Anyway back to the book highlight!

20180227_192637_hdr-1915564032.jpg

Description:

Hidden Paths, the first novel in The Mark Of Wu series, opens in 519 B.C., as the Spring and Autumn period of the Eastern Zhou dynasty devolves toward Warring States Period. 

The Emperor’s grip on the feudal states is over. Brutal rivalries, both new and old now rule, and military dashes lay waste to those who are unprepared. Some men are driven by pure evil, and States either gain power or die.

State of Ch soldier Yuan stands on his chariot, reining in his eager team of horses, anxious for a chance to unleash his rage on the invading Wu barbarians in the battle before him.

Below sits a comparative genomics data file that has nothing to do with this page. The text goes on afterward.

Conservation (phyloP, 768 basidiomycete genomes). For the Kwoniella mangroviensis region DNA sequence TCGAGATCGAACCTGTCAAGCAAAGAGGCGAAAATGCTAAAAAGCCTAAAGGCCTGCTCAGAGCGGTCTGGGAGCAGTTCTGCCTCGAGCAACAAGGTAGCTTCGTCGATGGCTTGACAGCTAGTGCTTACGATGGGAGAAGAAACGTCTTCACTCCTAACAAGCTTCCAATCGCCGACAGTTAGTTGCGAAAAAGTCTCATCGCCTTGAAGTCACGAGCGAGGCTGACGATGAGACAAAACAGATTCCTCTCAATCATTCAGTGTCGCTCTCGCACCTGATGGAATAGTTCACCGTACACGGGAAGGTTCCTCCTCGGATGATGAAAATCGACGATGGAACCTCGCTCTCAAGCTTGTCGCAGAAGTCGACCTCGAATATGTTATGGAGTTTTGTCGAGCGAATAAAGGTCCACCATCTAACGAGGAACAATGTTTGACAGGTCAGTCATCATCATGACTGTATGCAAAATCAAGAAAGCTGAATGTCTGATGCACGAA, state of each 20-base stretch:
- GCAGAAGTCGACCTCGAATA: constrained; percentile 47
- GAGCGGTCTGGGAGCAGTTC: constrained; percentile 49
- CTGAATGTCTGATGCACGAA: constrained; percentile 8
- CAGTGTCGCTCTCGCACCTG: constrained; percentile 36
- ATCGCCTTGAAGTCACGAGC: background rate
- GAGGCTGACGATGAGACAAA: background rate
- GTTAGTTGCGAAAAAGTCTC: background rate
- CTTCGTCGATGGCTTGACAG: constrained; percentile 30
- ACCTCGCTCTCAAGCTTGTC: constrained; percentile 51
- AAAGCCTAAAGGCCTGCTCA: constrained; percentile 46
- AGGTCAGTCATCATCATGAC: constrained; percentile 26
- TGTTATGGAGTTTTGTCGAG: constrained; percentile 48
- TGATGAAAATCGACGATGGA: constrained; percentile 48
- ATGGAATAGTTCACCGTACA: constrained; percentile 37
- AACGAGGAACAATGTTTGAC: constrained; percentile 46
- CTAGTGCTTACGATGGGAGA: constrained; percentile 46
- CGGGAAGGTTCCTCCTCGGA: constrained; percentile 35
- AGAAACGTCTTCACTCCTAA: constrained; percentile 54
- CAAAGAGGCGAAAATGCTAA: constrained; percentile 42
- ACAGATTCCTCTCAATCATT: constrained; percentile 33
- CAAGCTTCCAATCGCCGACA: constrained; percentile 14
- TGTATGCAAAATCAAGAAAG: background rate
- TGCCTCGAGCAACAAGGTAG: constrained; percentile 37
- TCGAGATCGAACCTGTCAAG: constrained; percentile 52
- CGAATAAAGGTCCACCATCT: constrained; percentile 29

Author Bio:

Prior to becoming a serial novelist, Stephen M. Gray worked as a corporate attorney on complex litigation. Early in Gray’s career, his travels to Asia fuelled a thirst to learn about China’s history. His extensive research into the teachings of Sun Tzu for application in today’s business world led to his fascination with 6th Century BC China. There Gray discovered folklore about the abuse of power and privilege and the noble effort of a few brave warriors who fought against tremendous odds for their survival. Hidden Paths is Gray’s first of five books in The Mark of Wu novel series.

So far the book is good and I look forward to sharing my full review with you bookworms!

Kobo Canada